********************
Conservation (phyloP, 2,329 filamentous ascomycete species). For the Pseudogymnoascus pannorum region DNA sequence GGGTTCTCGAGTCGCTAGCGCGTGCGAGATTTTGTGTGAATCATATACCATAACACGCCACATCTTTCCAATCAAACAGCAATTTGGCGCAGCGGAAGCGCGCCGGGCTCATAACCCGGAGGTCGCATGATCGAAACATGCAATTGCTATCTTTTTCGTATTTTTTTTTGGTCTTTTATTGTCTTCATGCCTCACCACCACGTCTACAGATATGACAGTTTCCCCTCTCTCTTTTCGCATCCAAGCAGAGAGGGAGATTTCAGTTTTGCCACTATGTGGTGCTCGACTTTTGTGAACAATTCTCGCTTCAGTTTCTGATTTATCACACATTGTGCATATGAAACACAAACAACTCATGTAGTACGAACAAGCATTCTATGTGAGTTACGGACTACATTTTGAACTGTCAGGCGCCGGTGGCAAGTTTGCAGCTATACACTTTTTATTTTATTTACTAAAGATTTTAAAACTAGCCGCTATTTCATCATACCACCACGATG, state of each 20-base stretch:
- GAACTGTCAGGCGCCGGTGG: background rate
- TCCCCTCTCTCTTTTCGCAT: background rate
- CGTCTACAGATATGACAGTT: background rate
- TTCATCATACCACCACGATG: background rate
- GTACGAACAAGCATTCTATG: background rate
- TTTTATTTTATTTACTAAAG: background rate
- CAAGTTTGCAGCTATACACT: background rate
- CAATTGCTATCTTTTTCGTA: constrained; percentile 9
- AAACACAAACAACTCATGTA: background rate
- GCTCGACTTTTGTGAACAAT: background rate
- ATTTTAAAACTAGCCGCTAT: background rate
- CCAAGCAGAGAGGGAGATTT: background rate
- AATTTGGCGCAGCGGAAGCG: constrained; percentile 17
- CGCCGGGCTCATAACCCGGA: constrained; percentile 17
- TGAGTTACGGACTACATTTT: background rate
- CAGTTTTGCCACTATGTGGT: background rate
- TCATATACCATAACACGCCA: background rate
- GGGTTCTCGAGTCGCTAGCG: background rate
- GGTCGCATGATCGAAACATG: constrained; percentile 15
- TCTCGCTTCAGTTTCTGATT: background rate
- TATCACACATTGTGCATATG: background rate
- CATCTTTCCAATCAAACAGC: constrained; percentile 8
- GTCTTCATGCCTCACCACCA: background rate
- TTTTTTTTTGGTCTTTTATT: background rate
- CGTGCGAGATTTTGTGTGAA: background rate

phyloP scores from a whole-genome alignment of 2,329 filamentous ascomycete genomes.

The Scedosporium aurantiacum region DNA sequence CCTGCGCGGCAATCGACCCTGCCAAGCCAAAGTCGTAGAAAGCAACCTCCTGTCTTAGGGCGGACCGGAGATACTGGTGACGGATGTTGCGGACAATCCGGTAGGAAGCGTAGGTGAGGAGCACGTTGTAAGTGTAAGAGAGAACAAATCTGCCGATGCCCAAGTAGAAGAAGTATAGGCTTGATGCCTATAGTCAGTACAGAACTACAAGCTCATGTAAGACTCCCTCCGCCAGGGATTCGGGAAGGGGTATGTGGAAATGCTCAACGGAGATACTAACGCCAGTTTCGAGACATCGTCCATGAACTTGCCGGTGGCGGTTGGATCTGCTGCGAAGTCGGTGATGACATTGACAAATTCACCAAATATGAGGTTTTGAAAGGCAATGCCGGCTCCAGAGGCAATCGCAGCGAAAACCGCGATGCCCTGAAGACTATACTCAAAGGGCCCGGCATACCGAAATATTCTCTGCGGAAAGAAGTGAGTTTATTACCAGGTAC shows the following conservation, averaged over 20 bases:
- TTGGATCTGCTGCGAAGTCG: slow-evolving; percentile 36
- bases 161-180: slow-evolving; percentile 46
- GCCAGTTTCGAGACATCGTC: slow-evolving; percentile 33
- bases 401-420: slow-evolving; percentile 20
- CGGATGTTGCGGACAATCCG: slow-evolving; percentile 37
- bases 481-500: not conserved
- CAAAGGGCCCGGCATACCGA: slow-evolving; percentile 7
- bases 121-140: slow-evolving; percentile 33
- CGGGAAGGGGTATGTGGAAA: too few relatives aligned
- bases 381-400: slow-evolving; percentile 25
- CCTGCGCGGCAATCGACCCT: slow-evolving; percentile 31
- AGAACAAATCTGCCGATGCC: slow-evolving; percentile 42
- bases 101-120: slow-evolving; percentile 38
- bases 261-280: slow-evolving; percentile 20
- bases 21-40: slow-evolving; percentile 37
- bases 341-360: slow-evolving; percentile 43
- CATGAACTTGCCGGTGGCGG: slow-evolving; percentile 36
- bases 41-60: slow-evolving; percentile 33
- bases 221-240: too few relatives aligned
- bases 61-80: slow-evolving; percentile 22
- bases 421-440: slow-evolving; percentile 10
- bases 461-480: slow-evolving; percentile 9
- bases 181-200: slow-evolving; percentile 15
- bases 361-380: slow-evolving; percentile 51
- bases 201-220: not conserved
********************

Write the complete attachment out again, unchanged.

Conservation (phyloP, 2,329 filamentous ascomycete species). For the Pseudogymnoascus pannorum region DNA sequence GGGTTCTCGAGTCGCTAGCGCGTGCGAGATTTTGTGTGAATCATATACCATAACACGCCACATCTTTCCAATCAAACAGCAATTTGGCGCAGCGGAAGCGCGCCGGGCTCATAACCCGGAGGTCGCATGATCGAAACATGCAATTGCTATCTTTTTCGTATTTTTTTTTGGTCTTTTATTGTCTTCATGCCTCACCACCACGTCTACAGATATGACAGTTTCCCCTCTCTCTTTTCGCATCCAAGCAGAGAGGGAGATTTCAGTTTTGCCACTATGTGGTGCTCGACTTTTGTGAACAATTCTCGCTTCAGTTTCTGATTTATCACACATTGTGCATATGAAACACAAACAACTCATGTAGTACGAACAAGCATTCTATGTGAGTTACGGACTACATTTTGAACTGTCAGGCGCCGGTGGCAAGTTTGCAGCTATACACTTTTTATTTTATTTACTAAAGATTTTAAAACTAGCCGCTATTTCATCATACCACCACGATG, state of each 20-base stretch:
- GAACTGTCAGGCGCCGGTGG: background rate
- TCCCCTCTCTCTTTTCGCAT: background rate
- CGTCTACAGATATGACAGTT: background rate
- TTCATCATACCACCACGATG: background rate
- GTACGAACAAGCATTCTATG: background rate
- TTTTATTTTATTTACTAAAG: background rate
- CAAGTTTGCAGCTATACACT: background rate
- CAATTGCTATCTTTTTCGTA: constrained; percentile 9
- AAACACAAACAACTCATGTA: background rate
- GCTCGACTTTTGTGAACAAT: background rate
- ATTTTAAAACTAGCCGCTAT: background rate
- CCAAGCAGAGAGGGAGATTT: background rate
- AATTTGGCGCAGCGGAAGCG: constrained; percentile 17
- CGCCGGGCTCATAACCCGGA: constrained; percentile 17
- TGAGTTACGGACTACATTTT: background rate
- CAGTTTTGCCACTATGTGGT: background rate
- TCATATACCATAACACGCCA: background rate
- GGGTTCTCGAGTCGCTAGCG: background rate
- GGTCGCATGATCGAAACATG: constrained; percentile 15
- TCTCGCTTCAGTTTCTGATT: background rate
- TATCACACATTGTGCATATG: background rate
- CATCTTTCCAATCAAACAGC: constrained; percentile 8
- GTCTTCATGCCTCACCACCA: background rate
- TTTTTTTTTGGTCTTTTATT: background rate
- CGTGCGAGATTTTGTGTGAA: background rate

phyloP scores from a whole-genome alignment of 2,329 filamentous ascomycete genomes.

The Scedosporium aurantiacum region DNA sequence CCTGCGCGGCAATCGACCCTGCCAAGCCAAAGTCGTAGAAAGCAACCTCCTGTCTTAGGGCGGACCGGAGATACTGGTGACGGATGTTGCGGACAATCCGGTAGGAAGCGTAGGTGAGGAGCACGTTGTAAGTGTAAGAGAGAACAAATCTGCCGATGCCCAAGTAGAAGAAGTATAGGCTTGATGCCTATAGTCAGTACAGAACTACAAGCTCATGTAAGACTCCCTCCGCCAGGGATTCGGGAAGGGGTATGTGGAAATGCTCAACGGAGATACTAACGCCAGTTTCGAGACATCGTCCATGAACTTGCCGGTGGCGGTTGGATCTGCTGCGAAGTCGGTGATGACATTGACAAATTCACCAAATATGAGGTTTTGAAAGGCAATGCCGGCTCCAGAGGCAATCGCAGCGAAAACCGCGATGCCCTGAAGACTATACTCAAAGGGCCCGGCATACCGAAATATTCTCTGCGGAAAGAAGTGAGTTTATTACCAGGTAC shows the following conservation, averaged over 20 bases:
- TTGGATCTGCTGCGAAGTCG: slow-evolving; percentile 36
- bases 161-180: slow-evolving; percentile 46
- GCCAGTTTCGAGACATCGTC: slow-evolving; percentile 33
- bases 401-420: slow-evolving; percentile 20
- CGGATGTTGCGGACAATCCG: slow-evolving; percentile 37
- bases 481-500: not conserved
- CAAAGGGCCCGGCATACCGA: slow-evolving; percentile 7
- bases 121-140: slow-evolving; percentile 33
- CGGGAAGGGGTATGTGGAAA: too few relatives aligned
- bases 381-400: slow-evolving; percentile 25
- CCTGCGCGGCAATCGACCCT: slow-evolving; percentile 31
- AGAACAAATCTGCCGATGCC: slow-evolving; percentile 42
- bases 101-120: slow-evolving; percentile 38
- bases 261-280: slow-evolving; percentile 20
- bases 21-40: slow-evolving; percentile 37
- bases 341-360: slow-evolving; percentile 43
- CATGAACTTGCCGGTGGCGG: slow-evolving; percentile 36
- bases 41-60: slow-evolving; percentile 33
- bases 221-240: too few relatives aligned
- bases 61-80: slow-evolving; percentile 22
- bases 421-440: slow-evolving; percentile 10
- bases 461-480: slow-evolving; percentile 9
- bases 181-200: slow-evolving; percentile 15
- bases 361-380: slow-evolving; percentile 51
- bases 201-220: not conserved